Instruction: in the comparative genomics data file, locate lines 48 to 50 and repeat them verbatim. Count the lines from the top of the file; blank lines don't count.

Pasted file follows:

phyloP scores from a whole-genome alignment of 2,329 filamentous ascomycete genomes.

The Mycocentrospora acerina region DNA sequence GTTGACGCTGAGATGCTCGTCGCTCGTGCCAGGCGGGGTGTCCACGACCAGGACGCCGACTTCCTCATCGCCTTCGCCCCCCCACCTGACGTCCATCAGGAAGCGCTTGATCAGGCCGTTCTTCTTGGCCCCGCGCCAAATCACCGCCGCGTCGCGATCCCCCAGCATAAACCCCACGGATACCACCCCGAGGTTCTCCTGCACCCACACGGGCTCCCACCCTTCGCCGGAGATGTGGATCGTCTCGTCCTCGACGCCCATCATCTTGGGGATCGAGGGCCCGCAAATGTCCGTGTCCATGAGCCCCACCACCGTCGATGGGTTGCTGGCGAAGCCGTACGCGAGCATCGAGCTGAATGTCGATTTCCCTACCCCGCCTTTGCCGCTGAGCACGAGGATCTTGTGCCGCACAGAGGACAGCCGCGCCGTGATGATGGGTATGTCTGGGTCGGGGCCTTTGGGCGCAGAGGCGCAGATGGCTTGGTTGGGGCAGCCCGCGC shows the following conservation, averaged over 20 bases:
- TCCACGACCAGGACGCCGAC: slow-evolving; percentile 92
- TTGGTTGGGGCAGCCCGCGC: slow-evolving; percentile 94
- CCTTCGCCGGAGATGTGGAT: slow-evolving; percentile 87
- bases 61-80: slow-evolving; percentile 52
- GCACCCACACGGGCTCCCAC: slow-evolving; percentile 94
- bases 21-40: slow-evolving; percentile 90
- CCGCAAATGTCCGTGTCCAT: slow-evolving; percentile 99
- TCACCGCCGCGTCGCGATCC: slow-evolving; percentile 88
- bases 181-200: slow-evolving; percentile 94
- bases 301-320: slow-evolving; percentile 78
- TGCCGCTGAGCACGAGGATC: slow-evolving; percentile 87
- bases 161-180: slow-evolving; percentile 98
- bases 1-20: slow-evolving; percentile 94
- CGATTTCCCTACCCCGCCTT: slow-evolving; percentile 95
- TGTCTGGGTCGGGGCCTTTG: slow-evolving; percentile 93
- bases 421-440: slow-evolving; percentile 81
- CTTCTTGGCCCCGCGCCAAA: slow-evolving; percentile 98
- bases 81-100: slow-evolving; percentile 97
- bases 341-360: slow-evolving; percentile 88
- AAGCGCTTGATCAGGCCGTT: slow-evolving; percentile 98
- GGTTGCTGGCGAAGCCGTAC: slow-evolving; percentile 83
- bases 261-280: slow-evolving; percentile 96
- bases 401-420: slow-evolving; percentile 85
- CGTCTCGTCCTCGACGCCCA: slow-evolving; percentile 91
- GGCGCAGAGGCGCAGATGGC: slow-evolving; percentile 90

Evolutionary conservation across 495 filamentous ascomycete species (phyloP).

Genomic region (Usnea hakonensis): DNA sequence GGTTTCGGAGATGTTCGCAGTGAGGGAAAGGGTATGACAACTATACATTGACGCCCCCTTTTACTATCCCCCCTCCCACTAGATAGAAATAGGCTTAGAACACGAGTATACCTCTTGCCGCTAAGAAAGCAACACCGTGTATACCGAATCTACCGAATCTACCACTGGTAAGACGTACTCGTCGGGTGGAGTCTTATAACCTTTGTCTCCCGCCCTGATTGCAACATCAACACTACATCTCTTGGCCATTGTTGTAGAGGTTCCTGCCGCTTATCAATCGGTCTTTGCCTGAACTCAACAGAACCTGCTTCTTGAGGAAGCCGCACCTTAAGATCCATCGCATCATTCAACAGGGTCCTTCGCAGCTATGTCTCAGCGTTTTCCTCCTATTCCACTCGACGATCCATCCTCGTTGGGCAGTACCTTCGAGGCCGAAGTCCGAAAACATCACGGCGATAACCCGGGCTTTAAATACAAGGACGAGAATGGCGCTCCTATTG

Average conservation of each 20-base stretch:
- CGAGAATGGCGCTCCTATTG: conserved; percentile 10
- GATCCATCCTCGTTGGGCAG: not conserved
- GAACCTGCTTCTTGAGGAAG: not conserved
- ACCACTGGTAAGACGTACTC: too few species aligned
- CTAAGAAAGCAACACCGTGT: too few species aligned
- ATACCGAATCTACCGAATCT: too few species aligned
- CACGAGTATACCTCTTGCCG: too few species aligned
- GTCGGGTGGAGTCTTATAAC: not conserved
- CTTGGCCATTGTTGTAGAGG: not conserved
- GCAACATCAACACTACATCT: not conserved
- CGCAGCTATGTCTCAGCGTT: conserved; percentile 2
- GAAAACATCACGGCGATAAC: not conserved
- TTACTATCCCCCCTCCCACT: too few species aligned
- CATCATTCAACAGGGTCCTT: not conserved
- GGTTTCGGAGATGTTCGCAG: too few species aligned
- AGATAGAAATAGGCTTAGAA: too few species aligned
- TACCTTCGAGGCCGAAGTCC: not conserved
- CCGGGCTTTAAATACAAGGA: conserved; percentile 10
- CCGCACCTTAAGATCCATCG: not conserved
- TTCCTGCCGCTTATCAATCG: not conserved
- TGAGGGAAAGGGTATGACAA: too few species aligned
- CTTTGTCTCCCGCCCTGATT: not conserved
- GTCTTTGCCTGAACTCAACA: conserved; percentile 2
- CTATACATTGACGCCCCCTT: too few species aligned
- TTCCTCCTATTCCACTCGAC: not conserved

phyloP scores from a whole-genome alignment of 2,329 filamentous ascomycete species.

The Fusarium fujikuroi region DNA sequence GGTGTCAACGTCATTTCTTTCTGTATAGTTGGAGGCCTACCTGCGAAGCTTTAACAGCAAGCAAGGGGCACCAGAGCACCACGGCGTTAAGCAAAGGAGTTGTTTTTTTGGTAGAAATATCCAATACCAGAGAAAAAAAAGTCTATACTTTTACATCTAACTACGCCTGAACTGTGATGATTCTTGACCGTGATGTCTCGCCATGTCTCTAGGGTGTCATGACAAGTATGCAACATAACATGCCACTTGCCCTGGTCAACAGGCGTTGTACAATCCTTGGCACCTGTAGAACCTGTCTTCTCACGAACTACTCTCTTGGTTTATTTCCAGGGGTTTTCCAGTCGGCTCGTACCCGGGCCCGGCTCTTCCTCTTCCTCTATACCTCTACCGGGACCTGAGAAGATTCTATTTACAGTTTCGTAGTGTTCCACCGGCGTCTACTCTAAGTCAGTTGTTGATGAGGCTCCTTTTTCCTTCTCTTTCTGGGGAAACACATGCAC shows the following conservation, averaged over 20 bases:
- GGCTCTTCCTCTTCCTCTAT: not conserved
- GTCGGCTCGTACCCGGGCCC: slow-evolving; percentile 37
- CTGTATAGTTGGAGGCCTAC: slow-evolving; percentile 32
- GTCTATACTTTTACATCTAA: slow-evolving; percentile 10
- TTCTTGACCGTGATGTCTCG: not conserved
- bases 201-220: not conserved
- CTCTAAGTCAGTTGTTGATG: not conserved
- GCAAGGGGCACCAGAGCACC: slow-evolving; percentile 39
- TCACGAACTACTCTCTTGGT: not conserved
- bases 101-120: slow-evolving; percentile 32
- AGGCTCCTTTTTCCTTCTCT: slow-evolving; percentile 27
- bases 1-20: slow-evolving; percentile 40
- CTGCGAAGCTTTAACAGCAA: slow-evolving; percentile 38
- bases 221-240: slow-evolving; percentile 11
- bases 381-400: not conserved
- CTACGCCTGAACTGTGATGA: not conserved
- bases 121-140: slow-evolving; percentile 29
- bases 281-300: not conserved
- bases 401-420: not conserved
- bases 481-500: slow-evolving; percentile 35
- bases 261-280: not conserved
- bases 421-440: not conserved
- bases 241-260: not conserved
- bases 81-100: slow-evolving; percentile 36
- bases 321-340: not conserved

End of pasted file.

- CCGGGCTTTAAATACAAGGA: conserved; percentile 10
- CCGCACCTTAAGATCCATCG: not conserved
- TTCCTGCCGCTTATCAATCG: not conserved